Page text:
A new holistic, boho-chic boutique is finding success alongside other women-owned businesses in downtown Springboro.
Holly Johnson’s 1,400-square-foot Suburban Hippie store recently opened at 155 South Main St., an area abundant with support from women-owned businesses, she said.
Less than a quarter mile down the street is Heather’s Coffee and Cafe, where Johnson worked as a manager and held oil and jewelry-making classes before opening a storefront. Johnson, 42, also set up shop at vendor fairs to sell her jewelry and natural bath and beauty products before taking the plunge to open her storefront Feb. 4.
“It’s been incredible. I set a goal for myself and was happy when I went above that goal for sales, and I’ve had just so much support from the community… I hope it keeps getting better. February just set me up,” she said.
The store specializes in holistic bath and body care, oils, jewelry, handmade leather bags and accessories, boho-chic clothing and other home items that support a laid back lifestyle, Johnson said.
The store also hosts parties for birthdays, church groups and bridal parties, that come with classes revolving around essential oils, jewelry making, floral arrangements and other homemade arts and health remedies. There will also be special events every third Thursday of the month in collaboration with Springboro’s ladies night.
“I’m trying to make it like an experience here,” Johnson said. “It’s not just your typical store that you just go in and buy stuff. It’s kind of like a lifestyle store; you have fun in here; you gain something besides just a cute outfit when you leave.”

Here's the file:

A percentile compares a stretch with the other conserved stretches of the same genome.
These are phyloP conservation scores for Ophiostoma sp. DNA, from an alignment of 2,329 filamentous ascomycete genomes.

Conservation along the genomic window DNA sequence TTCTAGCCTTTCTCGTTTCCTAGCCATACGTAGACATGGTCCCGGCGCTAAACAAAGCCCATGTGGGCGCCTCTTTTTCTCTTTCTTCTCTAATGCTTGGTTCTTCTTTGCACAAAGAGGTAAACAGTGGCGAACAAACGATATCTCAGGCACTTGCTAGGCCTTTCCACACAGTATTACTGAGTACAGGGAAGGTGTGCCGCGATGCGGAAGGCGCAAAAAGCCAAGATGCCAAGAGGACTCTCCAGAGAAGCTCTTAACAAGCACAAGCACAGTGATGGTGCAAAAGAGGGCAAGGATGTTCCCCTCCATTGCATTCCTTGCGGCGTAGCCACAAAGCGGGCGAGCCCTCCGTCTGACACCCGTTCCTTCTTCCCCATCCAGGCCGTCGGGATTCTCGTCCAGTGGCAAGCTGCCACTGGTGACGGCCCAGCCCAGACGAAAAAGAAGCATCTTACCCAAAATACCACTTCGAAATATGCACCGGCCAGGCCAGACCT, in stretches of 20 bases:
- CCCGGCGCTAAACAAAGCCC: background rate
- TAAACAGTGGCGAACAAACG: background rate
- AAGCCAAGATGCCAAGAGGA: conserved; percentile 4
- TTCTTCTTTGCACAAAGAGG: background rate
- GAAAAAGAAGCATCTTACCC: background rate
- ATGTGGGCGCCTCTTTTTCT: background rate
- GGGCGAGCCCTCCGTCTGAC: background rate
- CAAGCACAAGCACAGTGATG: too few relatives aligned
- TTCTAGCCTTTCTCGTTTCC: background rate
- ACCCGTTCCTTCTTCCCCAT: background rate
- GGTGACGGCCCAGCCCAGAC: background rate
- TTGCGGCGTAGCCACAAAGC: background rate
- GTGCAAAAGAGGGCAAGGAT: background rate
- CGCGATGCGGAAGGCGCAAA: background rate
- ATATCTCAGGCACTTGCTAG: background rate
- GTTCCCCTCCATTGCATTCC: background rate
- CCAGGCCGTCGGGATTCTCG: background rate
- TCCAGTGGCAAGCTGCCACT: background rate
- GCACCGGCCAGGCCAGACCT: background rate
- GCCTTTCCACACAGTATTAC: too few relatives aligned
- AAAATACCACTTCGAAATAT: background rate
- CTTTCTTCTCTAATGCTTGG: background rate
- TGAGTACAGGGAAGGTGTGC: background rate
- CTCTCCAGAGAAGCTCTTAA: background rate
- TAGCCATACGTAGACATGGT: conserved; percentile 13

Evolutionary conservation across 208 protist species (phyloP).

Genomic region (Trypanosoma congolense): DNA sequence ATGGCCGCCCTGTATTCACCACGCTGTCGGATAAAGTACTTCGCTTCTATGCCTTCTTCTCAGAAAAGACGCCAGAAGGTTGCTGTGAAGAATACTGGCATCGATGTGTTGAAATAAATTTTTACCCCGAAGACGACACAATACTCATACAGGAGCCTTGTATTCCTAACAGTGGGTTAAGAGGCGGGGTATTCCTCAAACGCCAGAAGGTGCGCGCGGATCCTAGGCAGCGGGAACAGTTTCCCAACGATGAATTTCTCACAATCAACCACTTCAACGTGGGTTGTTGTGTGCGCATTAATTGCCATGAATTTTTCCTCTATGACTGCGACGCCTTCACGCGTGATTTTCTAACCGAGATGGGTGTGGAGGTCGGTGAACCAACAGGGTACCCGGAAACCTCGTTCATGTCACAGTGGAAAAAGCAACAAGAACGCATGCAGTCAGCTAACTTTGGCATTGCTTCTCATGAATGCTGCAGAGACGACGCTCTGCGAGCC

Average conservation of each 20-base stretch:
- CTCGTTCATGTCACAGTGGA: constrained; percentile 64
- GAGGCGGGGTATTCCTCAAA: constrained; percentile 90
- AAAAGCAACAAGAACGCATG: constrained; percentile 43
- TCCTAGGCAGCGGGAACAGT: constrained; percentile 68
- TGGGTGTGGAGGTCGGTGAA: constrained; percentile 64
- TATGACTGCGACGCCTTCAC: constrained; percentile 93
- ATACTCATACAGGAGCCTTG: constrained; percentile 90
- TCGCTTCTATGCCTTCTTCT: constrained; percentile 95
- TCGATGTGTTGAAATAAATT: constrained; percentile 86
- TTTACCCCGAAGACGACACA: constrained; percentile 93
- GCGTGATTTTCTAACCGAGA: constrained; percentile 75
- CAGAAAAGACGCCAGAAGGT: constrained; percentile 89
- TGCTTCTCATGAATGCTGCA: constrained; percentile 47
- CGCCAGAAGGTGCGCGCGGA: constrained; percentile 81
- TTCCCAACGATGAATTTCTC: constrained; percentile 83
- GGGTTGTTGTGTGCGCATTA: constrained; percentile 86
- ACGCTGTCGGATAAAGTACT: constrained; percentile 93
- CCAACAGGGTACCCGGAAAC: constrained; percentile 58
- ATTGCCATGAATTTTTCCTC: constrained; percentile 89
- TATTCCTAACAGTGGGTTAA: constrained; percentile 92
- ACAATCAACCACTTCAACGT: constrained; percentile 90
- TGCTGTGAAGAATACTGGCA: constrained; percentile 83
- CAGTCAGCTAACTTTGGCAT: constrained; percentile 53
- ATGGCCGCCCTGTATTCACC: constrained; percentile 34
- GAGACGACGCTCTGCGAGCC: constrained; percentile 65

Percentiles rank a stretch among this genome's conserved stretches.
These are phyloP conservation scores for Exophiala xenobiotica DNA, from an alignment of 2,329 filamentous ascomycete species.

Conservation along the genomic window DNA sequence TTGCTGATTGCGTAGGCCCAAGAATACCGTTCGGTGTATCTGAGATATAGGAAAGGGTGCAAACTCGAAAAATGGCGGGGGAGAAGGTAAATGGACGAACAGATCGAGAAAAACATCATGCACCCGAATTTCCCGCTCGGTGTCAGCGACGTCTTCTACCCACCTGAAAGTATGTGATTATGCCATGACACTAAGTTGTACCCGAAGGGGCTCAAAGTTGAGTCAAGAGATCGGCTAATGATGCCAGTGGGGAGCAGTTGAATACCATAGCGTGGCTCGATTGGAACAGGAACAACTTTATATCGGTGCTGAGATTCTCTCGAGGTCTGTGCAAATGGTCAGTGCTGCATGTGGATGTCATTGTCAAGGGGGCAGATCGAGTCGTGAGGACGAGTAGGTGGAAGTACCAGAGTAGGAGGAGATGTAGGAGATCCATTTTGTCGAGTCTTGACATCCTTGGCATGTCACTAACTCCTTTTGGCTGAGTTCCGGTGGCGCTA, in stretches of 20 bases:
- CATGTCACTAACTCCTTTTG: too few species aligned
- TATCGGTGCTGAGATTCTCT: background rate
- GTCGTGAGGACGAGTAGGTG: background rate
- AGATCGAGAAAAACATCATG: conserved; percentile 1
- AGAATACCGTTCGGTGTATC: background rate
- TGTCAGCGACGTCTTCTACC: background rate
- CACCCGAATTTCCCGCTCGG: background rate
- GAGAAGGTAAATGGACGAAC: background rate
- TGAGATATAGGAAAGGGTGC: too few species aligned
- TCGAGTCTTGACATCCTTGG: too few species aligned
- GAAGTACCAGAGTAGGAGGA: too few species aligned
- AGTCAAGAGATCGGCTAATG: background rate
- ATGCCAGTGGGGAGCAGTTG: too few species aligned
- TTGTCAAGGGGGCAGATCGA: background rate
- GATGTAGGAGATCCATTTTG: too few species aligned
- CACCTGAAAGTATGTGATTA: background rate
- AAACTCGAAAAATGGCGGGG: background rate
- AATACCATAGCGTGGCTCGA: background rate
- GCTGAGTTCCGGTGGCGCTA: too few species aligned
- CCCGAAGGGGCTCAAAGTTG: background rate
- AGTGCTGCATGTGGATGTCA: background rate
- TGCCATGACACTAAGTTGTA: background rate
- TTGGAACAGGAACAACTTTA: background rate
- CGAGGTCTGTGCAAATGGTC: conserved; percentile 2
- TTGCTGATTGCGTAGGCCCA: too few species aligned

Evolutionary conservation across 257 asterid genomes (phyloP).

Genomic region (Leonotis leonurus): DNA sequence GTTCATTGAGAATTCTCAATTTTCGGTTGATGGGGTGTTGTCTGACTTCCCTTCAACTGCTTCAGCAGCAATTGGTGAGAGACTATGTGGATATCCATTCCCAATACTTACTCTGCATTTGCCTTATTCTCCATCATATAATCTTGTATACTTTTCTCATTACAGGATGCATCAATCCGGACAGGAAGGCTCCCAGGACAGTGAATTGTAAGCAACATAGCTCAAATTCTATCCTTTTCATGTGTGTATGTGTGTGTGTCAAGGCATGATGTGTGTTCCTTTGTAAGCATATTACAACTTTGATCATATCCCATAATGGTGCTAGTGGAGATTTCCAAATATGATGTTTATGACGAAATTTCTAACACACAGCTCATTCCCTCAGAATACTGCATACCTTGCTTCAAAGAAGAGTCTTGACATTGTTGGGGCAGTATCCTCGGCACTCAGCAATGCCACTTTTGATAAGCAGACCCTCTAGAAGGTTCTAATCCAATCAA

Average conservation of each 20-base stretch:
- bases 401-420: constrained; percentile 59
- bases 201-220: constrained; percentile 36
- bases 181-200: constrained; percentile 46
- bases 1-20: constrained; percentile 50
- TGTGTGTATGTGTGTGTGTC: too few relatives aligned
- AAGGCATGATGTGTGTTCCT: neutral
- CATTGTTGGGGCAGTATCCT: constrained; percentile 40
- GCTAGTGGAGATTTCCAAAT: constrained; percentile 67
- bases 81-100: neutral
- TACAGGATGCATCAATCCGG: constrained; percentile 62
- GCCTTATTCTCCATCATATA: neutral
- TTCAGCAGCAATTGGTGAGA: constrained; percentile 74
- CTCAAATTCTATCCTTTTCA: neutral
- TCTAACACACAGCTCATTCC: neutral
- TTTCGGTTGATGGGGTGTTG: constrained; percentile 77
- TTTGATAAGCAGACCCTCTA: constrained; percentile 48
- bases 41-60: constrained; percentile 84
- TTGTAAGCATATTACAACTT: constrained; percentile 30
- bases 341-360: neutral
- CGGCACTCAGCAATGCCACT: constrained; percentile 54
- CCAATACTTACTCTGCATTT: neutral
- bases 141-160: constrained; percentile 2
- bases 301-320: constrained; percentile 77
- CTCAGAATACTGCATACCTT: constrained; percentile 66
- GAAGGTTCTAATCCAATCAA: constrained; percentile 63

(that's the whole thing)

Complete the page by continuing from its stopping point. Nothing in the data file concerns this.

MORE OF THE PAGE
As a certified aromatherapist, oils like the popular Essential Oils are a major portion of business, Johnson said. Holistic bath and beauty products without toxins, parabens or perfumes like those featured at Johnson’s store are becoming increasingly popular in the natural health industry.
By 2025, the global organic personal care market is expected to be worth $25.11 billion, according to research firm Grand View Research. In the United States alone it is expected to exceed $7.7 billion.
“If you truly sit down and think about the things that you put on your skin on a daily basis and the chemicals that are in the products that we use, really look at it, it’s frightening,” said Heather Sukola, owner Heather’s Coffee and Cafe as well as friend and former employer of Johnson. “It’s a lifestyle…it’s learning what the chemicals do to your body, and your mind and spirit quite honestly because its all linked.”
Sukola said she plans to continue a partnership with Johnson to hold classes that are too large for the store on the patio of her coffee shop.
Johnson is expecting to grow, but said she isn’t looking too far ahead to another store. Her main focuses now are to continue growing her class sizes and building her customer base. She hasn’t hired any employees yet, but hopes to by the summer so she can continue attending some of the shows where she previously opened pop-ups.
The store is open Tuesday through Friday 11 a.m. to 6 p.m. and Saturday 10 a.m. to 5 p.m. It will be closed on Sunday and Monday but classes can be scheduled during hours the store isn’t open.
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